Charles Tyberg, whose conviction in the February, 1983, slaying of a San Diego police officer was overturned, pleaded guilty Wednesday to second-degree murder under terms of a plea bargain.
Tyberg, 20, adopted son of a deputy sheriff, was immediately sentenced by Orange County Superior Court Judge Myron Brown to a term of 17 years to life in state prison. Deputy Dist. Atty. Gary Rempel, the prosecutor in the case, said Tyberg must serve a minimum of 8 1/2 years, minus the four years he has spent in custody, before he is eligible for parole.
Tyberg was convicted of first-degree murder three years ago in the shooting death of Officer Kirk Johnson. Tyberg shot Johnson while on a joy ride in his father's patrol car. After the trial--held in Orange County on a change of venue because of extensive publicity about the case in San Diego--Tyberg was sentenced to 27 years to life in prison.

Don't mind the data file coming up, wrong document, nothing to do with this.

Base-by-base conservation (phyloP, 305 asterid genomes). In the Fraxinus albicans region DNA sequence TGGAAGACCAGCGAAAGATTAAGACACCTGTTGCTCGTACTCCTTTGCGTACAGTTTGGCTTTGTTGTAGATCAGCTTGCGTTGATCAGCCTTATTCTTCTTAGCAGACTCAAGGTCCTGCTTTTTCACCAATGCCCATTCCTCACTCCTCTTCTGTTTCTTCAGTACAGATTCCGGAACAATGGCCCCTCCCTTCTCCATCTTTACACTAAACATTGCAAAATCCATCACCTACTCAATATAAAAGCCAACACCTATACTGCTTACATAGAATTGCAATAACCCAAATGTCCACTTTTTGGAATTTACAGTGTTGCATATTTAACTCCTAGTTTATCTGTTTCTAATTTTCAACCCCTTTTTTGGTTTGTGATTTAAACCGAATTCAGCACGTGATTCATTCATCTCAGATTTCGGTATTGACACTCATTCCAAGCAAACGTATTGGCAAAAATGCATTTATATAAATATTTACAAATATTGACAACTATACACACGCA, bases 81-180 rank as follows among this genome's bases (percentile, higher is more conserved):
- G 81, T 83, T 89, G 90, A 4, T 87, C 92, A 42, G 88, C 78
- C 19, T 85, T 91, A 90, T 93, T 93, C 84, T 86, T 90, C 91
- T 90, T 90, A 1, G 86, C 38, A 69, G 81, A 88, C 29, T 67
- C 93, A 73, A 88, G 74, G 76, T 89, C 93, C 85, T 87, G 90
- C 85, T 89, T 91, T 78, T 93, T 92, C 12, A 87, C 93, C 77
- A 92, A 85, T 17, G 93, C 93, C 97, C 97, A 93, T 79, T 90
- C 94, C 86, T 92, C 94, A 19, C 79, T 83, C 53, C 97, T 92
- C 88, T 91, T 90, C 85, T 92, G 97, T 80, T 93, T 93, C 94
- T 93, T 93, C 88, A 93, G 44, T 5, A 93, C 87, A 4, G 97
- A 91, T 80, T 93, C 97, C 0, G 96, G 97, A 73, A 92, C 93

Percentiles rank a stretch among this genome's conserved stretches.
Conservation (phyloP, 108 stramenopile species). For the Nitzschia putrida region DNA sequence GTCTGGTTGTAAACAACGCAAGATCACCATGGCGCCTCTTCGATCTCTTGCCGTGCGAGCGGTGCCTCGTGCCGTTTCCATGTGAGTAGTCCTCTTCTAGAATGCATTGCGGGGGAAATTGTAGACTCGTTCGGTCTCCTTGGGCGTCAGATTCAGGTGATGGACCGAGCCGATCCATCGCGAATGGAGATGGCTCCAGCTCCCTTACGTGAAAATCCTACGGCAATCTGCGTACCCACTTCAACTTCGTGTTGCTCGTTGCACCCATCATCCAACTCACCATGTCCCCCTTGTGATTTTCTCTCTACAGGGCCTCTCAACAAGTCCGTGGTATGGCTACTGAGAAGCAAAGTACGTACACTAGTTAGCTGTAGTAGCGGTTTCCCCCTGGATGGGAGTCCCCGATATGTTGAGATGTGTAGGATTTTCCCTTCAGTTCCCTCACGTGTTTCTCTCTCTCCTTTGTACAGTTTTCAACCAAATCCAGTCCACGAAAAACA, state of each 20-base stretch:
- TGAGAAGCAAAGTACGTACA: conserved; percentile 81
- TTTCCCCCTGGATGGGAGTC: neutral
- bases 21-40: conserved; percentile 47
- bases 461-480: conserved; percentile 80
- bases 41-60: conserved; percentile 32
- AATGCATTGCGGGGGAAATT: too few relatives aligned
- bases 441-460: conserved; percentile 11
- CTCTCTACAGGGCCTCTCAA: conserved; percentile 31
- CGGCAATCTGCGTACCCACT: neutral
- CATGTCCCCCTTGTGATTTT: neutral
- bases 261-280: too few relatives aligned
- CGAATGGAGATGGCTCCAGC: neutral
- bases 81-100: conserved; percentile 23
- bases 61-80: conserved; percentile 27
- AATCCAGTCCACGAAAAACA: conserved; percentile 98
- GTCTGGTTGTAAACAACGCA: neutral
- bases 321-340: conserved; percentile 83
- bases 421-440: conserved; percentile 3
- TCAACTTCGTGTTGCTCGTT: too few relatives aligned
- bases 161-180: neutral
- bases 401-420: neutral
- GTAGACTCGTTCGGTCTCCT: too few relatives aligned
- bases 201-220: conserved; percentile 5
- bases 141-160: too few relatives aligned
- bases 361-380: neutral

But last June the conviction was thrown out by the 4th District Court of Appeal, which found that homicide detectives feigned friendship to trick the youth into confessing. The court ruled the confession inadmissible in Tyberg's second murder trial, which was scheduled to begin April 20.
Rempel said prosecutors sought a plea bargain because their chances of proving first-degree murder were badly damaged by the appellate court's elimination of the confession. He said Tyberg's statement was the "key piece of evidence providing uncontroverted proof of premeditation."
Rempel said prosecutors consulted with Johnson's widow, Patricia Johnson-Geurkink, and top police administrators before agreeing to the plea bargain. The district attorney said all sides generally agreed that "a life sentence without the possibility of an appeal was acceptable given the state of the evidence."
Defense attorney Clancy Haynes said both he and his client were pleased with terms of the agreement because it reduced Tyberg's potential sentence by 10 years.